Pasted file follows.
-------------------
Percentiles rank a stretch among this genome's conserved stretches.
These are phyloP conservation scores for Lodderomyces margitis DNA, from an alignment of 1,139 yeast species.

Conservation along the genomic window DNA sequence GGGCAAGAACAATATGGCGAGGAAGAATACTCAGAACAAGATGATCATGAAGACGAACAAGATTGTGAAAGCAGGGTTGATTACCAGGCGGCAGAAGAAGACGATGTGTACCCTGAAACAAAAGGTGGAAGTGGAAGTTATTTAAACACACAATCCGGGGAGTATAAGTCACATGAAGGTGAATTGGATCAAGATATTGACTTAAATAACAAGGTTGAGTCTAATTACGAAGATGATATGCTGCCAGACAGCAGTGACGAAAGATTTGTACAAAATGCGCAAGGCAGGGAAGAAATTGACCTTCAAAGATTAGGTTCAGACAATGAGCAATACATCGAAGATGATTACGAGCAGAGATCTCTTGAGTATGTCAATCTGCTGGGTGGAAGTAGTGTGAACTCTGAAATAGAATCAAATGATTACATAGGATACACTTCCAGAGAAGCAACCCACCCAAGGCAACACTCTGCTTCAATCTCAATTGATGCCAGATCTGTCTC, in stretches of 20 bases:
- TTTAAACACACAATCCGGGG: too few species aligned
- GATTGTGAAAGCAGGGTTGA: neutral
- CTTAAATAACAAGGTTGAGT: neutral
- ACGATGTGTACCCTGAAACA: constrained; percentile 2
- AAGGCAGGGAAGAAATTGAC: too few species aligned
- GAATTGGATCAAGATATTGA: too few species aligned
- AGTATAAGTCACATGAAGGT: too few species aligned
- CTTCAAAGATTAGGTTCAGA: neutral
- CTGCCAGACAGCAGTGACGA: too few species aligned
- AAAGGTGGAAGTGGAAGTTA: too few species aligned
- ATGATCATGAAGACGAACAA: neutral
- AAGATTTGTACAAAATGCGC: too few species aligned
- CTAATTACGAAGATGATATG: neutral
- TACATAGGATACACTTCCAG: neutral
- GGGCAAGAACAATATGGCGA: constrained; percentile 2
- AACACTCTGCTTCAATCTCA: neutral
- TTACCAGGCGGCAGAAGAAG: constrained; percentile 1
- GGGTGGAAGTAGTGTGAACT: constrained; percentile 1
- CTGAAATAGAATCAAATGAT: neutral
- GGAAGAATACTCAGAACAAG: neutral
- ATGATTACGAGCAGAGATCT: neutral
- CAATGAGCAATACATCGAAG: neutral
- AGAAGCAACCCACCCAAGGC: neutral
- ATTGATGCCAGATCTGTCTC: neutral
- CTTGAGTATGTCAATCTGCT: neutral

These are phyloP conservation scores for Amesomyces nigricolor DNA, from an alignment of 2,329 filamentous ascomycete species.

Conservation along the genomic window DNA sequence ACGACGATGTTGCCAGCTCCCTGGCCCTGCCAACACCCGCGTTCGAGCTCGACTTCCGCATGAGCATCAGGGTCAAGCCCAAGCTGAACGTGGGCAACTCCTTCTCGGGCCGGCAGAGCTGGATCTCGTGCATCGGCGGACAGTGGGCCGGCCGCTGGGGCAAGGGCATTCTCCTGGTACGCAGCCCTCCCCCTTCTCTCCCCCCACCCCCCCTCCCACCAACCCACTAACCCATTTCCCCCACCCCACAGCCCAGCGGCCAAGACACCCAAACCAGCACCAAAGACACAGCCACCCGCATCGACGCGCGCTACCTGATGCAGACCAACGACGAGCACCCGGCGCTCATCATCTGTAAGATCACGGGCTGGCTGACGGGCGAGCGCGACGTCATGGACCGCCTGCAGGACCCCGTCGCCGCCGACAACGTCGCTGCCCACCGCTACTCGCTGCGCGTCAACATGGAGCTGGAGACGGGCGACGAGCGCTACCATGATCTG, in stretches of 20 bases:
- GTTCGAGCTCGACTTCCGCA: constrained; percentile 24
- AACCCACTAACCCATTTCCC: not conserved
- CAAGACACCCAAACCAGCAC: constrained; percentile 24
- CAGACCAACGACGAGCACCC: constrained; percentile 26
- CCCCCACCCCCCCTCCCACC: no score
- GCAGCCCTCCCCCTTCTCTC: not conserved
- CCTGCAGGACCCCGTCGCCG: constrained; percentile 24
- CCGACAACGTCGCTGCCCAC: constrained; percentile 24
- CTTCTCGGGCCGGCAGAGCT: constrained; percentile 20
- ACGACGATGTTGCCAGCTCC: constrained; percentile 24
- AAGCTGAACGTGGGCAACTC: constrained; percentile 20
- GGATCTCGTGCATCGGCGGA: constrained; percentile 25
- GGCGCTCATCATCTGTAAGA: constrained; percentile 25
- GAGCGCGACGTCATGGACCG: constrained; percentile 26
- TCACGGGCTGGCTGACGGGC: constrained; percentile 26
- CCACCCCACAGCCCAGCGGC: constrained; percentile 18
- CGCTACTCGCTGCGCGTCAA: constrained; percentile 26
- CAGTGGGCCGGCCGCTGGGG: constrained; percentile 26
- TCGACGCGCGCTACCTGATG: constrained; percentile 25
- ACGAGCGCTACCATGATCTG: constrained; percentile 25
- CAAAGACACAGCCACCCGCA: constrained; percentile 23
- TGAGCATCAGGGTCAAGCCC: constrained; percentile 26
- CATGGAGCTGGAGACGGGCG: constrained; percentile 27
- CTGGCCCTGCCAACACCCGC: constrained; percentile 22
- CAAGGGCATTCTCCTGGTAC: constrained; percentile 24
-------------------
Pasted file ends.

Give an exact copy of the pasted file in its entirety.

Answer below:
Percentiles rank a stretch among this genome's conserved stretches.
These are phyloP conservation scores for Lodderomyces margitis DNA, from an alignment of 1,139 yeast species.

Conservation along the genomic window DNA sequence GGGCAAGAACAATATGGCGAGGAAGAATACTCAGAACAAGATGATCATGAAGACGAACAAGATTGTGAAAGCAGGGTTGATTACCAGGCGGCAGAAGAAGACGATGTGTACCCTGAAACAAAAGGTGGAAGTGGAAGTTATTTAAACACACAATCCGGGGAGTATAAGTCACATGAAGGTGAATTGGATCAAGATATTGACTTAAATAACAAGGTTGAGTCTAATTACGAAGATGATATGCTGCCAGACAGCAGTGACGAAAGATTTGTACAAAATGCGCAAGGCAGGGAAGAAATTGACCTTCAAAGATTAGGTTCAGACAATGAGCAATACATCGAAGATGATTACGAGCAGAGATCTCTTGAGTATGTCAATCTGCTGGGTGGAAGTAGTGTGAACTCTGAAATAGAATCAAATGATTACATAGGATACACTTCCAGAGAAGCAACCCACCCAAGGCAACACTCTGCTTCAATCTCAATTGATGCCAGATCTGTCTC, in stretches of 20 bases:
- TTTAAACACACAATCCGGGG: too few species aligned
- GATTGTGAAAGCAGGGTTGA: neutral
- CTTAAATAACAAGGTTGAGT: neutral
- ACGATGTGTACCCTGAAACA: constrained; percentile 2
- AAGGCAGGGAAGAAATTGAC: too few species aligned
- GAATTGGATCAAGATATTGA: too few species aligned
- AGTATAAGTCACATGAAGGT: too few species aligned
- CTTCAAAGATTAGGTTCAGA: neutral
- CTGCCAGACAGCAGTGACGA: too few species aligned
- AAAGGTGGAAGTGGAAGTTA: too few species aligned
- ATGATCATGAAGACGAACAA: neutral
- AAGATTTGTACAAAATGCGC: too few species aligned
- CTAATTACGAAGATGATATG: neutral
- TACATAGGATACACTTCCAG: neutral
- GGGCAAGAACAATATGGCGA: constrained; percentile 2
- AACACTCTGCTTCAATCTCA: neutral
- TTACCAGGCGGCAGAAGAAG: constrained; percentile 1
- GGGTGGAAGTAGTGTGAACT: constrained; percentile 1
- CTGAAATAGAATCAAATGAT: neutral
- GGAAGAATACTCAGAACAAG: neutral
- ATGATTACGAGCAGAGATCT: neutral
- CAATGAGCAATACATCGAAG: neutral
- AGAAGCAACCCACCCAAGGC: neutral
- ATTGATGCCAGATCTGTCTC: neutral
- CTTGAGTATGTCAATCTGCT: neutral

These are phyloP conservation scores for Amesomyces nigricolor DNA, from an alignment of 2,329 filamentous ascomycete species.

Conservation along the genomic window DNA sequence ACGACGATGTTGCCAGCTCCCTGGCCCTGCCAACACCCGCGTTCGAGCTCGACTTCCGCATGAGCATCAGGGTCAAGCCCAAGCTGAACGTGGGCAACTCCTTCTCGGGCCGGCAGAGCTGGATCTCGTGCATCGGCGGACAGTGGGCCGGCCGCTGGGGCAAGGGCATTCTCCTGGTACGCAGCCCTCCCCCTTCTCTCCCCCCACCCCCCCTCCCACCAACCCACTAACCCATTTCCCCCACCCCACAGCCCAGCGGCCAAGACACCCAAACCAGCACCAAAGACACAGCCACCCGCATCGACGCGCGCTACCTGATGCAGACCAACGACGAGCACCCGGCGCTCATCATCTGTAAGATCACGGGCTGGCTGACGGGCGAGCGCGACGTCATGGACCGCCTGCAGGACCCCGTCGCCGCCGACAACGTCGCTGCCCACCGCTACTCGCTGCGCGTCAACATGGAGCTGGAGACGGGCGACGAGCGCTACCATGATCTG, in stretches of 20 bases:
- GTTCGAGCTCGACTTCCGCA: constrained; percentile 24
- AACCCACTAACCCATTTCCC: not conserved
- CAAGACACCCAAACCAGCAC: constrained; percentile 24
- CAGACCAACGACGAGCACCC: constrained; percentile 26
- CCCCCACCCCCCCTCCCACC: no score
- GCAGCCCTCCCCCTTCTCTC: not conserved
- CCTGCAGGACCCCGTCGCCG: constrained; percentile 24
- CCGACAACGTCGCTGCCCAC: constrained; percentile 24
- CTTCTCGGGCCGGCAGAGCT: constrained; percentile 20
- ACGACGATGTTGCCAGCTCC: constrained; percentile 24
- AAGCTGAACGTGGGCAACTC: constrained; percentile 20
- GGATCTCGTGCATCGGCGGA: constrained; percentile 25
- GGCGCTCATCATCTGTAAGA: constrained; percentile 25
- GAGCGCGACGTCATGGACCG: constrained; percentile 26
- TCACGGGCTGGCTGACGGGC: constrained; percentile 26
- CCACCCCACAGCCCAGCGGC: constrained; percentile 18
- CGCTACTCGCTGCGCGTCAA: constrained; percentile 26
- CAGTGGGCCGGCCGCTGGGG: constrained; percentile 26
- TCGACGCGCGCTACCTGATG: constrained; percentile 25
- ACGAGCGCTACCATGATCTG: constrained; percentile 25
- CAAAGACACAGCCACCCGCA: constrained; percentile 23
- TGAGCATCAGGGTCAAGCCC: constrained; percentile 26
- CATGGAGCTGGAGACGGGCG: constrained; percentile 27
- CTGGCCCTGCCAACACCCGC: constrained; percentile 22
- CAAGGGCATTCTCCTGGTAC: constrained; percentile 24